In the modern era of presidential politics, no candidate has ever won the popular vote by more than Hillary Clinton did this year, yet still managed to lose the electoral college. In that sense, 2016 was a historic split: Donald Trump won the presidency by as much as 74 electoral votes (depending on how Michigan ends up) while losing the nationwide vote to Clinton by 1.7 million votes and counting.
But there's another divide exposed by the election, which researchers at the Brookings Institution recently discovered as they sifted the election returns. It has no bearing on the election outcome, but it tells us something important about the state of the country and its politics moving forward.
The divide is economic, and it is massive. According to the Brookings analysis, the less-than-500 counties that Clinton won nationwide combined to generate 64 percent of America's economic activity in 2015. The more-than-2,600 counties that Trump won combined to generate 36 percent of the country's economic activity last year.
Clinton, in other words, carried nearly two-thirds of the American economy.
Here's how the researchers, at the Brookings Metropolitan Policy Program, visualized that. You can see immediately what's going on: With the exceptions of the Phoenix and Fort Worth areas, and a big chunk of Long Island, Clinton won every large-sized economic county in the country.
This appears to be unprecedented, in the era of modern economic statistics, for a losing presidential candidate. The last candidate to win the popular vote but lose the electoral college, Democrat Al Gore in 2000, won counties that generated about 54 percent of the country's gross domestic product, the Brookings researchers calculated. That's true even though Gore won more than 100 more counties in 2000 than Clinton did in 2016.
In between those elections, U.S. economic activity has grown increasingly concentrated in large, “superstar” metro areas, such as Silicon Valley and New York.
But it's not the case that the counties Clinton won have grown richer at the expense of the rest of the country — they represent about the same share of the economy today as they did in 2000. Instead, it appears that, compared to Gore, Clinton was much more successful in winning over the most successful counties in a geographically unbalanced economy.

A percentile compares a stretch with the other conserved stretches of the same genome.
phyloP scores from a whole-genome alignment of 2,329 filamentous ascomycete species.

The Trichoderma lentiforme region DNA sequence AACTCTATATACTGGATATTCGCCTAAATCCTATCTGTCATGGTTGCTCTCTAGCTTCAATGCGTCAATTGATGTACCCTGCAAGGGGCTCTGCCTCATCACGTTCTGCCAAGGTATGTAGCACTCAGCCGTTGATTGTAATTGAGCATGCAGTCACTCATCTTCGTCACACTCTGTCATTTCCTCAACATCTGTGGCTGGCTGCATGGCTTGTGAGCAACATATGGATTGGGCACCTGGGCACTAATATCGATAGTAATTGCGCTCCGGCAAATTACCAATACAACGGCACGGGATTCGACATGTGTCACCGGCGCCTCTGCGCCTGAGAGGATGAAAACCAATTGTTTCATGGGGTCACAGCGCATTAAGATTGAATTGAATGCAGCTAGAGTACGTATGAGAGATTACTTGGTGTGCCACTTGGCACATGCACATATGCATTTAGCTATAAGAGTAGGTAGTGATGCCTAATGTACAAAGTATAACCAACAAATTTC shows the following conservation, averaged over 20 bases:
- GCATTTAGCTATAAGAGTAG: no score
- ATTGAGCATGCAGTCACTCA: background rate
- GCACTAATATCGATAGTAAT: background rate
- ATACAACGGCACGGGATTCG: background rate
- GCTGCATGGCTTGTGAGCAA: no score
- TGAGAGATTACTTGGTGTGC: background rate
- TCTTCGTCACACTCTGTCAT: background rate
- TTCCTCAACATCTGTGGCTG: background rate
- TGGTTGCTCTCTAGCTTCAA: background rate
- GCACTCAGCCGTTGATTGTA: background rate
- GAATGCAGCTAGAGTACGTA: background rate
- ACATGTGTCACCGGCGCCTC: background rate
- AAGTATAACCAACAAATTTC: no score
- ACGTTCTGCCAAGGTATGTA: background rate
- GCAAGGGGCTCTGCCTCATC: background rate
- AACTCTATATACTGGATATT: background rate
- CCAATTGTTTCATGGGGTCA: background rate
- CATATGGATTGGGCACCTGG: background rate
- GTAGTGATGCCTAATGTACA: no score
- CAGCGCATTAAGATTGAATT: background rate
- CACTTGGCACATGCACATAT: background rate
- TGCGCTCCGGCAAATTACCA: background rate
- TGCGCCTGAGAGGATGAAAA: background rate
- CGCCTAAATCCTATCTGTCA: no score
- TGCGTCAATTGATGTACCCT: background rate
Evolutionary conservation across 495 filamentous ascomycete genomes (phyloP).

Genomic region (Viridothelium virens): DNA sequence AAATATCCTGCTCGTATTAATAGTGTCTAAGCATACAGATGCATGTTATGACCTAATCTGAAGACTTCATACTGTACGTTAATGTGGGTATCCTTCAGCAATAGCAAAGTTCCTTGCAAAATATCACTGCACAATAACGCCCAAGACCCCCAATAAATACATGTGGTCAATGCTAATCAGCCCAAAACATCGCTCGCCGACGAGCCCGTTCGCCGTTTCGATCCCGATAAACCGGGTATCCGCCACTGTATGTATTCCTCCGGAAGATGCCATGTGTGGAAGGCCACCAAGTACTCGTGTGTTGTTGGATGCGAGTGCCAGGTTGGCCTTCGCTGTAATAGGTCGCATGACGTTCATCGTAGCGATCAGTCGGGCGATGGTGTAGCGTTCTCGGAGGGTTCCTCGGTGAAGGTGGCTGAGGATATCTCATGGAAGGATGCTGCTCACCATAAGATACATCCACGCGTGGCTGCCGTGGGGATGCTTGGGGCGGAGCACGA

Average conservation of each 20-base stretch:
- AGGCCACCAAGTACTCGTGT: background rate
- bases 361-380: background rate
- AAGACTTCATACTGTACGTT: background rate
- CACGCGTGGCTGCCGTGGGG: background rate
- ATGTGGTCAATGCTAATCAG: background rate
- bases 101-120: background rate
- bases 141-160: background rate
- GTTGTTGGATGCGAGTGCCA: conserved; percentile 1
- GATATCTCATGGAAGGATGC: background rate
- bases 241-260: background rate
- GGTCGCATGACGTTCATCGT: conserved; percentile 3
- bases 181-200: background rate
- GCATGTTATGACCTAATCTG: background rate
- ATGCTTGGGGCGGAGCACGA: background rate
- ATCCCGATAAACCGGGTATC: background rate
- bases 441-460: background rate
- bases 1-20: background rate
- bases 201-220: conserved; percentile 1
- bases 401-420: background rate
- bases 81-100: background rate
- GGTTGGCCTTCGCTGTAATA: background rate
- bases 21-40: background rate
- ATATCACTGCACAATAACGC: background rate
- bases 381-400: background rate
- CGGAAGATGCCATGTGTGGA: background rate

The Brookings analysis found that counties with higher GDP per capita were more likely to vote for Clinton over Trump, as were counties with higher population density. Counties with a higher share of manufacturing employment were more likely to vote for Trump.
“This is a picture of a very polarized and increasingly concentrated economy,” said Mark Muro, the policy director at the Brookings metro program, “with the Democratic base aligning more to that more concentrated modern economy, but a lot of votes and anger to be had in the rest of the country.”
As Muro notes, many state legislatures are divided on similar grounds, between higher-output metro areas and lower-output rural ones. Often, that divide pushes governors of those states, even the ones who hail from cities, to push hard for economic development in lower-output areas. Such a dynamic could be an upside under a president who won votes representing only a third of the country's economy — to respond to his voters, Trump could push policies to help those areas adapt more rapidly to the changing economy.
There's a downside, though, for a candidate such as Trump, whose economic appeal was rooted in a promise to restore coal, manufacturing and other jobs lost in the shifts of the past several decades.
That task will be difficult, Muro has written, in part because manufacturers have grown substantially more productive in recent years, meaning they probably won't be adding millions more workers even if Trump pursues major changes in trade policy that result in more goods being made in the United States.
“The prescription isn't that helpful,” Mark said. “We're going to have a lot of questions about how to translate the political geography into actually helpful policy.”